Defending the Doctrine of the Trinity

Much of the misunderstanding about the Trinity begins with the word itself. Many interpret Trinity as meaning "three gods." However, Trinity is a compound word from the Latin word trinitas meaning "three in unity" or "three in one." Trinity is manís attempt to explain the nature of God as three separate, yet unified, persons in one being. All three, the Father, the Son, and the Holy Spirit, are equally God, but they are distinct in their persons. Rather than trying to build some kind of word picture or object lesson, the best way to explain the Trinity is to show that each of the persons of the Godhead is God.

The Father

Few would argue that the Father is God. In fact, when most people think of God, they tend to think of God the Father. Since it is commonly accepted that the Father is God; then, the establishment of the Trinity must come from the proof that the Son and the Spirit are God as well.

The Son

Jesus came to earth as God in the flesh to reveal God to man and bring the salvation of the world through His sacrificial death on a Roman cross. On many occasions, Jesus claimed equality with God. To believe, see, know, hate, receive, honor Him was to believe, see, know, hate, receive, honor the Father (Matt. 10:40; John 12:45; John 8:19; John 15:23; Mark 9:37; John 5:23). However, the most resounding claim came when He said, Most assuredly, I say to you, before Abraham, I AM John 8:58. In this statement, Jesus not only claimed eternal existence but equality with God. The Jews were ready to stone Jesus not because He claimed eternal existence but because He identified Himself with the one who spoke to Moses from the Burning Bush.

Others identified Christ as God as well. John starts right away in the very first chapter of his gospel: In the beginning was the Word, and the Word was with God, and the Word was God. He was in the beginning with God John 1:1-2. John identifies the Word as being with God and being God. We only need to know who this Word is and we can see what John is identifying as God. John goes on to say other great things about the Word. Finally, for those who had not yet figured it out, John identifies the Word: And the Word became flesh and dwelt among us, and we beheld His glory... John 1:14. Jesus was the one who became flesh and dwelt among us. Therefore, when John referred to the Word being God in verse 1, you can go back and fill in Word with Jesus or Christ, and you have: In the beginning was Jesus, and Jesus was with God and Jesus was God. This was the point John was trying to make. Jesus and God are one.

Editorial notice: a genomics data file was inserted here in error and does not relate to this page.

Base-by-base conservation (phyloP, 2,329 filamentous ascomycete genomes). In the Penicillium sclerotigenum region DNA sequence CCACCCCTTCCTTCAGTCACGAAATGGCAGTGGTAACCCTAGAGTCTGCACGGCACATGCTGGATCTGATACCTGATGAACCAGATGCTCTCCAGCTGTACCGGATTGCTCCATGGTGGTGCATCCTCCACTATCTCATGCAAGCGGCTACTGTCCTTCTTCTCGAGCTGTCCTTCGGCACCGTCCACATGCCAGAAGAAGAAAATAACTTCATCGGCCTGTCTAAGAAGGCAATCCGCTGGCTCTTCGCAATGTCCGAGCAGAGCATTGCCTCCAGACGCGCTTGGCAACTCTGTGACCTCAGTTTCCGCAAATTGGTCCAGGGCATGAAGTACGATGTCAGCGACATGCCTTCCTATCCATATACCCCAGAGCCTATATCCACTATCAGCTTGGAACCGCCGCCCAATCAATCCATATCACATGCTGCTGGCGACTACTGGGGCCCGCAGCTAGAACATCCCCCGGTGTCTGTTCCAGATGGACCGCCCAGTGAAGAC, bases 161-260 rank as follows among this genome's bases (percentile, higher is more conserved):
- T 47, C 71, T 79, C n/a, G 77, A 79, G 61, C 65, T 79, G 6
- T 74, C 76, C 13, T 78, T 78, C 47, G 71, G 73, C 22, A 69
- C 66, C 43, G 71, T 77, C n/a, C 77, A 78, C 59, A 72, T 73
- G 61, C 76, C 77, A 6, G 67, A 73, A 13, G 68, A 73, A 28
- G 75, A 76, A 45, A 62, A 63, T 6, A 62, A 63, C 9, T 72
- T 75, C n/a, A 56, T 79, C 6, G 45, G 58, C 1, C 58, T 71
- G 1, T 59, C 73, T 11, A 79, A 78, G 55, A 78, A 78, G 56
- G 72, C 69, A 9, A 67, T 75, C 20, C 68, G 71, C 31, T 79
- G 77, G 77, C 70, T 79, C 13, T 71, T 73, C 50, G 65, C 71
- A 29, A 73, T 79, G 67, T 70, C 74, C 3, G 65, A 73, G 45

The Holy Spirit

There has been much debate through the centuries about the work of the Holy Spirit. For our purposes here, we need only to establish a link between God and the Holy Spirit. There are many verses that discuss the Holy Spirit being given to us as a comforter, guide and mediator. In his first epistle, the Apostle John writes, If we love one another, God abides in us... 1 John 4:12. John makes it clear that God dwells within the believer, demonstrated by our love for one another. Jesus, in His upper room discourse, promised the coming of the Comforter [Holy Spirit] and said, ...the Spirit of truth.. you know Him, for He dwells with you and will be in you John 14:17. These verses make it quiet clear that God dwells in the believer in the form of the Holy Spirit.

Though Trinity is a word that is never used in the Bible, the doctrine of the Trinity is established throughout its pages. Three separate persons coexist as One God. Jesus is God by His own proclamation and that of others. The Holy Spirit is God by the fact that He dwells within the believer as God within us.

Scripture taken from the New King James Version. Copyright © 1982 by Thomas Nelson, Inc. Used by permission. All rights reserved.